By Michael P. Stafford, Esq.
The free-speech rights of a student is the topic of the day in Colorado, where a 5th grader has been suspended for wearing a tee-shirt emblazoned with the slogan “Obama is a terrorist’s best friend.” The student’s family claims that his First Amendment right to free speech is being trampled. Conspicuously absent from news coverage of this developing story is any detailed description of the tee-shirt causing “substantial disruption” to the school.
Did the school administration make the correct decision in suspending this youngster?
Under well-established Supreme Court precedent, public school administrators may regulate student speech protected by the First Amendment only in three circumstances: (1) when the speech is substantially disruptive; (2) when the speech bears the imprimatur of the school (such as in a school newspaper or yearbook), or; (3) when the speech is lewd or plainly offensive. In particular, under Tinker v. Des Moines, 393 U.S. 503 (1969), student speech may be regulated only if the school has a well-founded expectation that the speech will cause substantial disruption of the school’s operations or interference with the rights of others. The expectation of disruption must be a specific and significant fear of disruption, not just some remote apprehension of disturbance. In this regard, speech is not disruptive merely because it causes offense or hurt feelings in listeners.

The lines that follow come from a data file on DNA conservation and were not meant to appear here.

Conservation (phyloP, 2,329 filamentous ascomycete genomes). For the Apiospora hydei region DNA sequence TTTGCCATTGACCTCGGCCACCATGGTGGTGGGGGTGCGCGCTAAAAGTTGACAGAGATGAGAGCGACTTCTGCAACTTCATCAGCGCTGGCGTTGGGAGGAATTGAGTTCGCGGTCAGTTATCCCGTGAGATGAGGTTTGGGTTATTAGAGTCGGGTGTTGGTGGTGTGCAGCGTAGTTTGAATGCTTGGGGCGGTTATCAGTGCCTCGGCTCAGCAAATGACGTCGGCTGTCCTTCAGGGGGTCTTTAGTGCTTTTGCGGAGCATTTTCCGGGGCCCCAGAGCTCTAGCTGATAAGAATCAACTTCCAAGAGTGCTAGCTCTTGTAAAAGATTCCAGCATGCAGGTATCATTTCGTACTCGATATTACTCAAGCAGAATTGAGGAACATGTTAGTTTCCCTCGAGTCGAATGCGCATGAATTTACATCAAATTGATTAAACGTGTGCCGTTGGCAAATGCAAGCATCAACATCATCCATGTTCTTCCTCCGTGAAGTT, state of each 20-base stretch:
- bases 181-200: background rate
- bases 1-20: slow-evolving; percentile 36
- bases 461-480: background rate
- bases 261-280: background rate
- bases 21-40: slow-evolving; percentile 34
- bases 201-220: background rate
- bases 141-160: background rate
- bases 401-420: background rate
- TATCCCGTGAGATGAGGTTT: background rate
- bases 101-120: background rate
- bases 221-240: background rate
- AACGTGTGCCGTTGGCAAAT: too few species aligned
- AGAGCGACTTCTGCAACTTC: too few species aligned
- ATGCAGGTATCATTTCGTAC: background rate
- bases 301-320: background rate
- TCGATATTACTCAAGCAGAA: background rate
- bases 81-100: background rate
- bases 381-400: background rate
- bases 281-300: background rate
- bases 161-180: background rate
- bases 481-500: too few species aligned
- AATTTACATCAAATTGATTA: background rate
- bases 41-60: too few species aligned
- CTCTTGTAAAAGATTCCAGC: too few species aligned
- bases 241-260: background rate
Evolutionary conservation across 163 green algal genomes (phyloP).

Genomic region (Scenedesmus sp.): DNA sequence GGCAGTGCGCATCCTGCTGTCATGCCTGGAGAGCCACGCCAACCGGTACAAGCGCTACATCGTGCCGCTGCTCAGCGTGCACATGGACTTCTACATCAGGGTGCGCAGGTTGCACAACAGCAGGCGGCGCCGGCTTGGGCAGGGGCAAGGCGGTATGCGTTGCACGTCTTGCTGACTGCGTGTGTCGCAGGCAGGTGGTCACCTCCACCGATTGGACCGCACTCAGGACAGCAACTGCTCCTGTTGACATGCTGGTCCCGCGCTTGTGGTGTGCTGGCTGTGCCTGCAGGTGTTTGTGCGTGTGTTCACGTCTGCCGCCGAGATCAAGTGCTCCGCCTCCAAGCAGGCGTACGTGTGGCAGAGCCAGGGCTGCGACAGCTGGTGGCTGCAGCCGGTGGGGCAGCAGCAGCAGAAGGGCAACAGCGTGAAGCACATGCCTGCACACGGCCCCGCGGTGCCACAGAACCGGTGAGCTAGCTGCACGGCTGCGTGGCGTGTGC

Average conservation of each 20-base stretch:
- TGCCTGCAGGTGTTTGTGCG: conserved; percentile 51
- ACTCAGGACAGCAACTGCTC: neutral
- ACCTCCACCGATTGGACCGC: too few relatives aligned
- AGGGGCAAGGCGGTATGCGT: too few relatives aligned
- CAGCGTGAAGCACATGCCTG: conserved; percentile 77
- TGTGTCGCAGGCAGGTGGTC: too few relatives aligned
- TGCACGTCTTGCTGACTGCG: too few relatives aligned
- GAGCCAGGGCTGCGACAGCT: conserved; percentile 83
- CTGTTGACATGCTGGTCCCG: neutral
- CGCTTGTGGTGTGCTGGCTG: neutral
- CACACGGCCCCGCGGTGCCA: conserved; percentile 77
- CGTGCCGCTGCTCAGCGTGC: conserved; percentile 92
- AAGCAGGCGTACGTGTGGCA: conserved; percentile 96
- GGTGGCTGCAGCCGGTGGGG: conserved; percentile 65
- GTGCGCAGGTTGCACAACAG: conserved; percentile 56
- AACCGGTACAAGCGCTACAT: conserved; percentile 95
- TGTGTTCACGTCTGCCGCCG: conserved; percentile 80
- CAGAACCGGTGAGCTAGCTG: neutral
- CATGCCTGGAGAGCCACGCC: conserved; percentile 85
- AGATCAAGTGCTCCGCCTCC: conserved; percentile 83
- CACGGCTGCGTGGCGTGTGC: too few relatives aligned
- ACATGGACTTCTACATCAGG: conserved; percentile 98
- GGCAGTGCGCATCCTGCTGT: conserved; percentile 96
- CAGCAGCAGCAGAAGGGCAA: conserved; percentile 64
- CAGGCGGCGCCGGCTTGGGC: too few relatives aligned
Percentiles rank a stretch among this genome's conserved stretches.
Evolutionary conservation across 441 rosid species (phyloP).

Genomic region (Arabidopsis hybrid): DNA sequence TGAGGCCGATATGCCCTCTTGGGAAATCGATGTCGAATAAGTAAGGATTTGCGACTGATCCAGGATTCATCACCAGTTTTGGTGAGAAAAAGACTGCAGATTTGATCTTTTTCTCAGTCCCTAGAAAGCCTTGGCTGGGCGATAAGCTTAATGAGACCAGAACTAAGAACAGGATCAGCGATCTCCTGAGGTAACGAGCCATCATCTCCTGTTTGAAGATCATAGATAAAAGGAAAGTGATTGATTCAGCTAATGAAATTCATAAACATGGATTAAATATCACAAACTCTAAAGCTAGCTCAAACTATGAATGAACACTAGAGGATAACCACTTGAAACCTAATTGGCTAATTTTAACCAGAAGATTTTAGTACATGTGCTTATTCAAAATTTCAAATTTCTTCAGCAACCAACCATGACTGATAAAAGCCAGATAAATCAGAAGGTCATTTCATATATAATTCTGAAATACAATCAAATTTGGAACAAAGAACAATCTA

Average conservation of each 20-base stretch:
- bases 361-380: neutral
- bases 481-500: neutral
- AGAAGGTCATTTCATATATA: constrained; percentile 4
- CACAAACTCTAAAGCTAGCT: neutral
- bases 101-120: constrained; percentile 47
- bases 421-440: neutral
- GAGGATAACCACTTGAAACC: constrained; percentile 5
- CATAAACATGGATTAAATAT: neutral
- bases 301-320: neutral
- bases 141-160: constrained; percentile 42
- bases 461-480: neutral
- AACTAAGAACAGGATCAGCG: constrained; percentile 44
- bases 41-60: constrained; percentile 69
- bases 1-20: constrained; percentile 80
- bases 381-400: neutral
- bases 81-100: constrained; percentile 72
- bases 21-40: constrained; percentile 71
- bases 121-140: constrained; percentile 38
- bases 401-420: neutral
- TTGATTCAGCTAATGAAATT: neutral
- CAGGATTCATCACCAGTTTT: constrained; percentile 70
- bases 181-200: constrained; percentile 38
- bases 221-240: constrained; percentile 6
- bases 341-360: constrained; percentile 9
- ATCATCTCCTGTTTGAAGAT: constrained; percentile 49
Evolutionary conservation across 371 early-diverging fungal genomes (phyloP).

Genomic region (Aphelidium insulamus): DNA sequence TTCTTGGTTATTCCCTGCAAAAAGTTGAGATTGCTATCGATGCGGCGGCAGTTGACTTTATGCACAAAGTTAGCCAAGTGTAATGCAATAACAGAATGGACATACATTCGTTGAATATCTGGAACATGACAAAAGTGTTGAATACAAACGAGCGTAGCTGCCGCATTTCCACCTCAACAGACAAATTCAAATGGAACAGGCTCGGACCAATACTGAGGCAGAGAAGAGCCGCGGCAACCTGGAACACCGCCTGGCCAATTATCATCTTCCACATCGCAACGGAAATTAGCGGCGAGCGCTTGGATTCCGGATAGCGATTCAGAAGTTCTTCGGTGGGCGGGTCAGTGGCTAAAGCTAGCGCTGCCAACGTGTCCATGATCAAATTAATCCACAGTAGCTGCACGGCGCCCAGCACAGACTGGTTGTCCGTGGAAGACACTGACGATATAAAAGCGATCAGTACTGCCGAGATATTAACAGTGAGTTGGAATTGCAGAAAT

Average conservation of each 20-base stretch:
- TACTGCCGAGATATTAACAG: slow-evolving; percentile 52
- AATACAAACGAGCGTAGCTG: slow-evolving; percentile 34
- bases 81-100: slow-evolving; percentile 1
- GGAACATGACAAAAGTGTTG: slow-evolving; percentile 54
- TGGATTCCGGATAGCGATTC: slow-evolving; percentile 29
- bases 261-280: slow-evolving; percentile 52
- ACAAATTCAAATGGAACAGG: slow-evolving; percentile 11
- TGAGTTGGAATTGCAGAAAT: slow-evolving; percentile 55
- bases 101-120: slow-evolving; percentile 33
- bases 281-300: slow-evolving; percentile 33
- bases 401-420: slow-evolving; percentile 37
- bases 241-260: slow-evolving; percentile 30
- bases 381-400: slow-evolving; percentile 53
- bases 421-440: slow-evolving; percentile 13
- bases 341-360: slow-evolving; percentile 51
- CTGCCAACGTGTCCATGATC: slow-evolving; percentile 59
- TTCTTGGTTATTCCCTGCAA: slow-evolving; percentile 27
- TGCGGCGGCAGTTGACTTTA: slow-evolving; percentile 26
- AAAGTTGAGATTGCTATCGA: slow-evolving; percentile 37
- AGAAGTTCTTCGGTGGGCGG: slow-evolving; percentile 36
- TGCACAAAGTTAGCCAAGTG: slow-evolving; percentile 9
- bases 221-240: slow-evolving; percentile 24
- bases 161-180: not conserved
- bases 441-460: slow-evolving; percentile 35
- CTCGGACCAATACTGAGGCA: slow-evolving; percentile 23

Moreover, any regulation of student speech must also be “content neutral.” In Tinker, which involved students wearing black armbands to school to protest the Vietnam war, the Supreme Court observed that the school had singled out the anti-war black armbands for prohibition but had not forbidden other controversial or political symbols. As many courts have noted in a variety of contexts, restrictions on speech because of its message or content are presumed to be unconstitutional.
Here, the constitutionality of the school’s action in suspending the student will likely turn on whether the tee-shirt caused, or was likely to cause, a substantial disruption to the educational environment. Any attorney representing the student will also look closely at the other types of political apparel students have worn in the past without discipline by the school administration to discern whether the student has been discriminated against based on his viewpoint.